You are here

Dalal was a child when the war broke out in Syria. Now, at 20 years old, she’s internally displaced, a widow, and the sole provider for her only son. 

“I worry all the time about how I will raise him, and whether I’ll be able to give him what he deserves,” Dalal said, “Fear lives on in our hearts and we don’t feel settled.” 

As the Syrian crisis enters its ninth year, women like Dalal are trying to come to grips with their new roles as sole breadwinners. One in three Syrian households are headed by women at a time when opportunities are scarce and the risk of exploitation and poverty are higher than ever. To make things worse, the war had forced women like Dalal to leave school which further complicates their ability to find work.

After her husband was killed in the war, Dalal became the sole provider
for their son

As a child, Dalal had hoped to finish her education and become a doctor. But, because of the war, she was married at 16. At the time, she didn’t think she was too young and she loved her husband dearly. But looking back, she says she would have chosen to finish her education and not marry. 

“He was loving, understanding and kind- an irreplaceable man,” Dalal said of her late husband, “But I lost my husband and my son was orphaned and now I have to play both roles: a mother and a father.”

Initially, she had no time to deal with her grief. Her hometown, Hamouriyah, witnessed heavy fighting and she had to flee.

“Our last day in Hamouriyah felt like it was going to be the day we all die. There was no way out. People fled their homes running, some without being fully dressed and some never had the time to take a single thing from their houses,” Dalal said.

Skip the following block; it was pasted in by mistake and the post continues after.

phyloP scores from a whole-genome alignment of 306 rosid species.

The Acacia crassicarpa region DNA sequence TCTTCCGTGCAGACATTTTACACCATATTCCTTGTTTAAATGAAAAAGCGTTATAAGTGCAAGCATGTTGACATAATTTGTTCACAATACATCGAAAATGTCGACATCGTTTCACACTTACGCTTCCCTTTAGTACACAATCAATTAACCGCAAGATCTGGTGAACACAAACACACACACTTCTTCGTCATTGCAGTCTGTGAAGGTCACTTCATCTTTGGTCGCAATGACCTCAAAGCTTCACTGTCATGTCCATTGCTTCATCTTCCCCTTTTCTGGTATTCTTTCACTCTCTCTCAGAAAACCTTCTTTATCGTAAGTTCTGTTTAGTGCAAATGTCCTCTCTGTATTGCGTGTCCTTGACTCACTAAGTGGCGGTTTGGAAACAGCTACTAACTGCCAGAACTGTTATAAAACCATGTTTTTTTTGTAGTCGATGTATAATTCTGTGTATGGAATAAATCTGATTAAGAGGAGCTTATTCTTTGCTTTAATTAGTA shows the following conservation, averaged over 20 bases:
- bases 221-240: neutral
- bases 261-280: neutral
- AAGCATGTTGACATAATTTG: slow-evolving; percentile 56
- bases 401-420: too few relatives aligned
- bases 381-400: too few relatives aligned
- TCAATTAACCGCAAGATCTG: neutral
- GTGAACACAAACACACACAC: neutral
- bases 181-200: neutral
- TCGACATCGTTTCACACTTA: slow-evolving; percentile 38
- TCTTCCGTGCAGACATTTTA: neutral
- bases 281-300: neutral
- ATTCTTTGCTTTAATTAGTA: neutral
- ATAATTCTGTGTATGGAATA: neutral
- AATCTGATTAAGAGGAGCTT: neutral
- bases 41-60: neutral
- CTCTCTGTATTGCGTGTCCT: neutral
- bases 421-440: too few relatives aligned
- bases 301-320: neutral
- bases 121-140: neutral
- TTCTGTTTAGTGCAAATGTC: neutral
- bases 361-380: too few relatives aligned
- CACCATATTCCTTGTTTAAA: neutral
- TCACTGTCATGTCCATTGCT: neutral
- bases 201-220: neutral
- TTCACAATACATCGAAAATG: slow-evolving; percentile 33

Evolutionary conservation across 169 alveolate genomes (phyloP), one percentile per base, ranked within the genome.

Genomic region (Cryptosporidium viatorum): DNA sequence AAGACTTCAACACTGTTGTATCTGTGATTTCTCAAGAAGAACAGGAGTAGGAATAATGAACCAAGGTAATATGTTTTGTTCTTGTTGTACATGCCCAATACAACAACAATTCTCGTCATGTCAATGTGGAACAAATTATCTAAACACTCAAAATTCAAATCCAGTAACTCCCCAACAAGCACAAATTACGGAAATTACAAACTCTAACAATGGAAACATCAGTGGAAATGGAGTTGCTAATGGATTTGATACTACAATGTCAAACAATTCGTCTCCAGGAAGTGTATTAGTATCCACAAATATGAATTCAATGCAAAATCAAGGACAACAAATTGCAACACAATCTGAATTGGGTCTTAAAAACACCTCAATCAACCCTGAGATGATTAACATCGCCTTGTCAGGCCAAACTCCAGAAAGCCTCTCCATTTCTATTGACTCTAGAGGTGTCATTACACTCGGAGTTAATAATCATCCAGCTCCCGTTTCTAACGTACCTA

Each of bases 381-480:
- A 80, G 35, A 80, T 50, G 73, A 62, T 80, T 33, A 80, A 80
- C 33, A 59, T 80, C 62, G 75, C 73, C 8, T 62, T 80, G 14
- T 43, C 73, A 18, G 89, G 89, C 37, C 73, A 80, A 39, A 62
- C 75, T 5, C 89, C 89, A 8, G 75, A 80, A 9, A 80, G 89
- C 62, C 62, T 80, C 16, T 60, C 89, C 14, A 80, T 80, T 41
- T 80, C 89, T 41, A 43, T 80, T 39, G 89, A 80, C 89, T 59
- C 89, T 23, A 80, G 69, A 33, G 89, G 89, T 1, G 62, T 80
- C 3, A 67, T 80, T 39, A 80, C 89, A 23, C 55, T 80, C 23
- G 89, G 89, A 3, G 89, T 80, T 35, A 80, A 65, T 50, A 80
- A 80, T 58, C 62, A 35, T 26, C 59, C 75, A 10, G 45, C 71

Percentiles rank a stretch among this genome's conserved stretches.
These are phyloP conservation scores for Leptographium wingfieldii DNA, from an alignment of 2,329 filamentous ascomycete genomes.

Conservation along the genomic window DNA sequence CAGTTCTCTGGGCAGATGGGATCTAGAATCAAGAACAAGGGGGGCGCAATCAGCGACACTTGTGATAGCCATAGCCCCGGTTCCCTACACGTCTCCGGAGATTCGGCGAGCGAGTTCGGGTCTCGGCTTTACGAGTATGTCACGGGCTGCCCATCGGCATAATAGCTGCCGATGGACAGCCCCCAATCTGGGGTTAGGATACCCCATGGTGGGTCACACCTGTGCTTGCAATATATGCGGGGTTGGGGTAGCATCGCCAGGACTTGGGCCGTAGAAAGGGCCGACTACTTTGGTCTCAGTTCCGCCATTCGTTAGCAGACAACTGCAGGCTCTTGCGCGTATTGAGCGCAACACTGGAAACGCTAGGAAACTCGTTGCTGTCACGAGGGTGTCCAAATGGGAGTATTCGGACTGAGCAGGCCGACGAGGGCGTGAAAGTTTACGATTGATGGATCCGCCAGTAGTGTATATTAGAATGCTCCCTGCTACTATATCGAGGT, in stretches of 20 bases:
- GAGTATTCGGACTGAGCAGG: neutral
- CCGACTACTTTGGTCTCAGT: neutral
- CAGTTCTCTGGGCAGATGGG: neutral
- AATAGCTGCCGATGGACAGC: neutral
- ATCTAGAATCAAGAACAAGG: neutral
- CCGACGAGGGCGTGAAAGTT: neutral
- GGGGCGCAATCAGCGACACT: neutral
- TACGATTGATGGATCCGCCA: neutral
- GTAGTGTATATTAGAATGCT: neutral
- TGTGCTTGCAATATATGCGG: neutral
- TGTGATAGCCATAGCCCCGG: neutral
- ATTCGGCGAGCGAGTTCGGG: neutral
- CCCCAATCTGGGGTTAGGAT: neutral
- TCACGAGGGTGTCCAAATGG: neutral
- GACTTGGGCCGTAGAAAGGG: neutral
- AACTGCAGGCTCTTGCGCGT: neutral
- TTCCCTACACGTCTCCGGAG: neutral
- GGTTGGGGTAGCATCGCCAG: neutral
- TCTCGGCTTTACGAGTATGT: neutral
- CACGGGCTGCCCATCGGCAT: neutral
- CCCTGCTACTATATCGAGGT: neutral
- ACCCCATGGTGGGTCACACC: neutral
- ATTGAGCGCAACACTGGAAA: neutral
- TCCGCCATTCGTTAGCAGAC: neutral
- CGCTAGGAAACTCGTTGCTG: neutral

Being displaced, Dalal explained, was “like watching our future wasting away before our eyes, bit by bit.” Seven years of displacement felt like years she lost in a blink of an eye.

Upon resettling in East Ghouta, Dalal finally realized her situation and grief struck hard. She began isolating herself and started to slip into depression. She looked around and women who shared her plight were going through a similar experience.

“I know people who just locked themselves in a room and wouldn’t talk to anyone. They cried all day long and couldn’t overcome what happened to them,” Dalal explained.

While receiving reproductive health services from a safe space for women and girls supported by UNFPA, the United Nations sexual and reproductive health agency, Dalal learnt that psychological support is also available.  She had the strength to ask for help which finally enabled her to deal with her new situation. She soon found a job.

“Ms. Rasha helped me a lot. She pulled me out of depression and convinced me to get a job to support my son,” Dalal said about the counselor who worked with her in the UNFPA safe space, “Most people in Syria need psychological support, men and women alike.”

UNFPA in Syria:

In 2018, UNFPA supported 47 safe spaces for women and girls and 17 youth centres in Syria. 1,646,656 people were reached with reproductive health services, and 445,752 survivors of gender-based violence received protection and support services.